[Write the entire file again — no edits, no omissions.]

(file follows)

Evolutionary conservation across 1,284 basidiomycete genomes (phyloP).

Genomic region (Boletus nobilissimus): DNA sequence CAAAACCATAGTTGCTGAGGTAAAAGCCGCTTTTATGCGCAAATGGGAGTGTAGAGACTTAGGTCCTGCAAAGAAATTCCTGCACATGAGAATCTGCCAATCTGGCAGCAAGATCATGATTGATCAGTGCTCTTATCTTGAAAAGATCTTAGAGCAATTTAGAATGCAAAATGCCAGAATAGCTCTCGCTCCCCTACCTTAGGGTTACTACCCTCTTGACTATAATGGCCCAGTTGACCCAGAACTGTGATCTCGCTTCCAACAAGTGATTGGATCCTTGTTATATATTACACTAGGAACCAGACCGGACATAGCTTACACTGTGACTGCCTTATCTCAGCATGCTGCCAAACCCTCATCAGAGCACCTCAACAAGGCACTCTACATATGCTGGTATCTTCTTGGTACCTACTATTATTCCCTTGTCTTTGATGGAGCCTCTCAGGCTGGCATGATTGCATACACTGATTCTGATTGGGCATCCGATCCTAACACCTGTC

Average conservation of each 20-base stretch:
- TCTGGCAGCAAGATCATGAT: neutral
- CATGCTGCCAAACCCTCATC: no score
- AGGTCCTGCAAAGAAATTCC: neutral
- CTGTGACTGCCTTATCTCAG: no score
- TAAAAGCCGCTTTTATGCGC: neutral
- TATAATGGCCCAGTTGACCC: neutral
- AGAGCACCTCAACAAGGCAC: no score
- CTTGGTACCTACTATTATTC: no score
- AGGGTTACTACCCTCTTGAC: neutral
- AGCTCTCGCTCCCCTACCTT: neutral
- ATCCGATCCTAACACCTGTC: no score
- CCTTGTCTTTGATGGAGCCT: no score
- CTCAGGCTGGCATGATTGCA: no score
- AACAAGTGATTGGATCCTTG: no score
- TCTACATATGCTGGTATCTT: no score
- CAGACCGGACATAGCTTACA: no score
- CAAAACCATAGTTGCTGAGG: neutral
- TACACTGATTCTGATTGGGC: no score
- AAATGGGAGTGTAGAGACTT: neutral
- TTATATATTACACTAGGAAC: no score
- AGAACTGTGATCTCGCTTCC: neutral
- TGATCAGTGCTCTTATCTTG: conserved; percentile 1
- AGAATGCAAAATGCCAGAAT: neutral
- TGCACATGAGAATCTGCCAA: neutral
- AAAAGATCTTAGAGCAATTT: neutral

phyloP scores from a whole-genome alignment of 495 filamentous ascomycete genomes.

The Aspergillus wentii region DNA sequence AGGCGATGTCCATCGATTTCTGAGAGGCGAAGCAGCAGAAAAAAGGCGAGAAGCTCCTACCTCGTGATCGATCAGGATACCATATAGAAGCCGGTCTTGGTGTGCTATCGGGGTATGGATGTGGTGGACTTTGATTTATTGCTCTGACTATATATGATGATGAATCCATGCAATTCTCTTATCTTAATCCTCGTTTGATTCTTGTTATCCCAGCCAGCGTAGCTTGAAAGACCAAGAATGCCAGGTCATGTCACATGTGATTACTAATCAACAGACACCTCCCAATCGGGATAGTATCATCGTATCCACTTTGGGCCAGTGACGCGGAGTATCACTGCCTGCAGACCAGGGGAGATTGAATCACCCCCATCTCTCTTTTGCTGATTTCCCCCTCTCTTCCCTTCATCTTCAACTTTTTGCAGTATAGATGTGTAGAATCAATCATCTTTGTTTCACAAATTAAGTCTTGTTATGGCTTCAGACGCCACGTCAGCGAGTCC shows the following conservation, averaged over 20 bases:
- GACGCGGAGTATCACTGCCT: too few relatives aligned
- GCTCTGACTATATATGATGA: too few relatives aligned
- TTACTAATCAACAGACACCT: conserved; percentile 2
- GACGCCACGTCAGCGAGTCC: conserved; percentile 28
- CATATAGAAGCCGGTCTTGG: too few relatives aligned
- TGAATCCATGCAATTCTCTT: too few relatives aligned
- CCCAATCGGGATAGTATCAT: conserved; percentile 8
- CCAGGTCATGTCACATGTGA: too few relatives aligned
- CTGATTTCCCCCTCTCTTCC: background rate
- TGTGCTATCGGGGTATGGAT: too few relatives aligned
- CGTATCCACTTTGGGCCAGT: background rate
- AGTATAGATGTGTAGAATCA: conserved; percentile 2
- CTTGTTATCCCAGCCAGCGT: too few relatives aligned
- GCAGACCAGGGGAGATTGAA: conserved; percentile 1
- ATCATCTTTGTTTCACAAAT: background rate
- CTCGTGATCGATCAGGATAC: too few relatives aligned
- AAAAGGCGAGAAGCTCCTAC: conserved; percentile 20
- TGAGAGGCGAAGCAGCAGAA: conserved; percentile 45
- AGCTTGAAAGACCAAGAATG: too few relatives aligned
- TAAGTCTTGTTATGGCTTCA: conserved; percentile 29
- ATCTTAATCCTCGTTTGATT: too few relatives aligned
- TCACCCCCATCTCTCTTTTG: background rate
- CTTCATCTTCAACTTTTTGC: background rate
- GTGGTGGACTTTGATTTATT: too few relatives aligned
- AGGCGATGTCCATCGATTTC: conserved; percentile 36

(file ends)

Evolutionary conservation across 1,284 basidiomycete genomes (phyloP).

Genomic region (Boletus nobilissimus): DNA sequence CAAAACCATAGTTGCTGAGGTAAAAGCCGCTTTTATGCGCAAATGGGAGTGTAGAGACTTAGGTCCTGCAAAGAAATTCCTGCACATGAGAATCTGCCAATCTGGCAGCAAGATCATGATTGATCAGTGCTCTTATCTTGAAAAGATCTTAGAGCAATTTAGAATGCAAAATGCCAGAATAGCTCTCGCTCCCCTACCTTAGGGTTACTACCCTCTTGACTATAATGGCCCAGTTGACCCAGAACTGTGATCTCGCTTCCAACAAGTGATTGGATCCTTGTTATATATTACACTAGGAACCAGACCGGACATAGCTTACACTGTGACTGCCTTATCTCAGCATGCTGCCAAACCCTCATCAGAGCACCTCAACAAGGCACTCTACATATGCTGGTATCTTCTTGGTACCTACTATTATTCCCTTGTCTTTGATGGAGCCTCTCAGGCTGGCATGATTGCATACACTGATTCTGATTGGGCATCCGATCCTAACACCTGTC

Average conservation of each 20-base stretch:
- TCTGGCAGCAAGATCATGAT: neutral
- CATGCTGCCAAACCCTCATC: no score
- AGGTCCTGCAAAGAAATTCC: neutral
- CTGTGACTGCCTTATCTCAG: no score
- TAAAAGCCGCTTTTATGCGC: neutral
- TATAATGGCCCAGTTGACCC: neutral
- AGAGCACCTCAACAAGGCAC: no score
- CTTGGTACCTACTATTATTC: no score
- AGGGTTACTACCCTCTTGAC: neutral
- AGCTCTCGCTCCCCTACCTT: neutral
- ATCCGATCCTAACACCTGTC: no score
- CCTTGTCTTTGATGGAGCCT: no score
- CTCAGGCTGGCATGATTGCA: no score
- AACAAGTGATTGGATCCTTG: no score
- TCTACATATGCTGGTATCTT: no score
- CAGACCGGACATAGCTTACA: no score
- CAAAACCATAGTTGCTGAGG: neutral
- TACACTGATTCTGATTGGGC: no score
- AAATGGGAGTGTAGAGACTT: neutral
- TTATATATTACACTAGGAAC: no score
- AGAACTGTGATCTCGCTTCC: neutral
- TGATCAGTGCTCTTATCTTG: conserved; percentile 1
- AGAATGCAAAATGCCAGAAT: neutral
- TGCACATGAGAATCTGCCAA: neutral
- AAAAGATCTTAGAGCAATTT: neutral

phyloP scores from a whole-genome alignment of 495 filamentous ascomycete genomes.

The Aspergillus wentii region DNA sequence AGGCGATGTCCATCGATTTCTGAGAGGCGAAGCAGCAGAAAAAAGGCGAGAAGCTCCTACCTCGTGATCGATCAGGATACCATATAGAAGCCGGTCTTGGTGTGCTATCGGGGTATGGATGTGGTGGACTTTGATTTATTGCTCTGACTATATATGATGATGAATCCATGCAATTCTCTTATCTTAATCCTCGTTTGATTCTTGTTATCCCAGCCAGCGTAGCTTGAAAGACCAAGAATGCCAGGTCATGTCACATGTGATTACTAATCAACAGACACCTCCCAATCGGGATAGTATCATCGTATCCACTTTGGGCCAGTGACGCGGAGTATCACTGCCTGCAGACCAGGGGAGATTGAATCACCCCCATCTCTCTTTTGCTGATTTCCCCCTCTCTTCCCTTCATCTTCAACTTTTTGCAGTATAGATGTGTAGAATCAATCATCTTTGTTTCACAAATTAAGTCTTGTTATGGCTTCAGACGCCACGTCAGCGAGTCC shows the following conservation, averaged over 20 bases:
- GACGCGGAGTATCACTGCCT: too few relatives aligned
- GCTCTGACTATATATGATGA: too few relatives aligned
- TTACTAATCAACAGACACCT: conserved; percentile 2
- GACGCCACGTCAGCGAGTCC: conserved; percentile 28
- CATATAGAAGCCGGTCTTGG: too few relatives aligned
- TGAATCCATGCAATTCTCTT: too few relatives aligned
- CCCAATCGGGATAGTATCAT: conserved; percentile 8
- CCAGGTCATGTCACATGTGA: too few relatives aligned
- CTGATTTCCCCCTCTCTTCC: background rate
- TGTGCTATCGGGGTATGGAT: too few relatives aligned
- CGTATCCACTTTGGGCCAGT: background rate
- AGTATAGATGTGTAGAATCA: conserved; percentile 2
- CTTGTTATCCCAGCCAGCGT: too few relatives aligned
- GCAGACCAGGGGAGATTGAA: conserved; percentile 1
- ATCATCTTTGTTTCACAAAT: background rate
- CTCGTGATCGATCAGGATAC: too few relatives aligned
- AAAAGGCGAGAAGCTCCTAC: conserved; percentile 20
- TGAGAGGCGAAGCAGCAGAA: conserved; percentile 45
- AGCTTGAAAGACCAAGAATG: too few relatives aligned
- TAAGTCTTGTTATGGCTTCA: conserved; percentile 29
- ATCTTAATCCTCGTTTGATT: too few relatives aligned
- TCACCCCCATCTCTCTTTTG: background rate
- CTTCATCTTCAACTTTTTGC: background rate
- GTGGTGGACTTTGATTTATT: too few relatives aligned
- AGGCGATGTCCATCGATTTC: conserved; percentile 36